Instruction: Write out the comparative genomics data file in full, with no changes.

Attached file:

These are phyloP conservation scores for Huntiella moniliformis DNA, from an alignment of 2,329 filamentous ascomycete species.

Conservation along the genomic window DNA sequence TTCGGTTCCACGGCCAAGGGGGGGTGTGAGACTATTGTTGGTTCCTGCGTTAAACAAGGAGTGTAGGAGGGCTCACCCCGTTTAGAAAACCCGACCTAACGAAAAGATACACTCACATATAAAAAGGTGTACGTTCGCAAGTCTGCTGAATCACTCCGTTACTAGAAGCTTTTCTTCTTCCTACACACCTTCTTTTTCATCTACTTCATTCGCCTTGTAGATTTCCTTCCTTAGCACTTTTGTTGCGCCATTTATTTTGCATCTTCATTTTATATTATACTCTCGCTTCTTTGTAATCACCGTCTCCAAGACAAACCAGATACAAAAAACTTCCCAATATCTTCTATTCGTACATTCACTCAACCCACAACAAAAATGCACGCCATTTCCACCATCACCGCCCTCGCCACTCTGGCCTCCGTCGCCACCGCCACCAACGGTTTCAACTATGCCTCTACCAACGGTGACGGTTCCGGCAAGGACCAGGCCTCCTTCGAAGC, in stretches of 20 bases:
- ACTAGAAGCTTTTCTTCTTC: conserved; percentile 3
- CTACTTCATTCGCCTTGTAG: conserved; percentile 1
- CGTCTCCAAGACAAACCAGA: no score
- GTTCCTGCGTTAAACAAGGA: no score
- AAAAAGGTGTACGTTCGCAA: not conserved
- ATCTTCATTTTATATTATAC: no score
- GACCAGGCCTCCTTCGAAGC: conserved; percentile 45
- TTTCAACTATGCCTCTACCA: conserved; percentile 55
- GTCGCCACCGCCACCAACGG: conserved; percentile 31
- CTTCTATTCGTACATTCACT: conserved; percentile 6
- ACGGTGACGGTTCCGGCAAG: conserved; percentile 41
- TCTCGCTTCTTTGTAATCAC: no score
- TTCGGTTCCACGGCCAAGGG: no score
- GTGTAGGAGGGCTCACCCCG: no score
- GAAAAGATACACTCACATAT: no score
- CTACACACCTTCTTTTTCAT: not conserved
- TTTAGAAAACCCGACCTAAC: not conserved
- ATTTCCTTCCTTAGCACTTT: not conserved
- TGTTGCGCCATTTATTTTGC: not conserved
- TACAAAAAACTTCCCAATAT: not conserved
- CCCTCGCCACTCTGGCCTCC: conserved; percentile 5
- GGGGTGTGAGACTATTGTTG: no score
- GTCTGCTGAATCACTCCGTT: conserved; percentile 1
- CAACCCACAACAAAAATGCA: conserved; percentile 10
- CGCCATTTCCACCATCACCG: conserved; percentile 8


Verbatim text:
These are phyloP conservation scores for Huntiella moniliformis DNA, from an alignment of 2,329 filamentous ascomycete species.

Conservation along the genomic window DNA sequence TTCGGTTCCACGGCCAAGGGGGGGTGTGAGACTATTGTTGGTTCCTGCGTTAAACAAGGAGTGTAGGAGGGCTCACCCCGTTTAGAAAACCCGACCTAACGAAAAGATACACTCACATATAAAAAGGTGTACGTTCGCAAGTCTGCTGAATCACTCCGTTACTAGAAGCTTTTCTTCTTCCTACACACCTTCTTTTTCATCTACTTCATTCGCCTTGTAGATTTCCTTCCTTAGCACTTTTGTTGCGCCATTTATTTTGCATCTTCATTTTATATTATACTCTCGCTTCTTTGTAATCACCGTCTCCAAGACAAACCAGATACAAAAAACTTCCCAATATCTTCTATTCGTACATTCACTCAACCCACAACAAAAATGCACGCCATTTCCACCATCACCGCCCTCGCCACTCTGGCCTCCGTCGCCACCGCCACCAACGGTTTCAACTATGCCTCTACCAACGGTGACGGTTCCGGCAAGGACCAGGCCTCCTTCGAAGC, in stretches of 20 bases:
- ACTAGAAGCTTTTCTTCTTC: conserved; percentile 3
- CTACTTCATTCGCCTTGTAG: conserved; percentile 1
- CGTCTCCAAGACAAACCAGA: no score
- GTTCCTGCGTTAAACAAGGA: no score
- AAAAAGGTGTACGTTCGCAA: not conserved
- ATCTTCATTTTATATTATAC: no score
- GACCAGGCCTCCTTCGAAGC: conserved; percentile 45
- TTTCAACTATGCCTCTACCA: conserved; percentile 55
- GTCGCCACCGCCACCAACGG: conserved; percentile 31
- CTTCTATTCGTACATTCACT: conserved; percentile 6
- ACGGTGACGGTTCCGGCAAG: conserved; percentile 41
- TCTCGCTTCTTTGTAATCAC: no score
- TTCGGTTCCACGGCCAAGGG: no score
- GTGTAGGAGGGCTCACCCCG: no score
- GAAAAGATACACTCACATAT: no score
- CTACACACCTTCTTTTTCAT: not conserved
- TTTAGAAAACCCGACCTAAC: not conserved
- ATTTCCTTCCTTAGCACTTT: not conserved
- TGTTGCGCCATTTATTTTGC: not conserved
- TACAAAAAACTTCCCAATAT: not conserved
- CCCTCGCCACTCTGGCCTCC: conserved; percentile 5
- GGGGTGTGAGACTATTGTTG: no score
- GTCTGCTGAATCACTCCGTT: conserved; percentile 1
- CAACCCACAACAAAAATGCA: conserved; percentile 10
- CGCCATTTCCACCATCACCG: conserved; percentile 8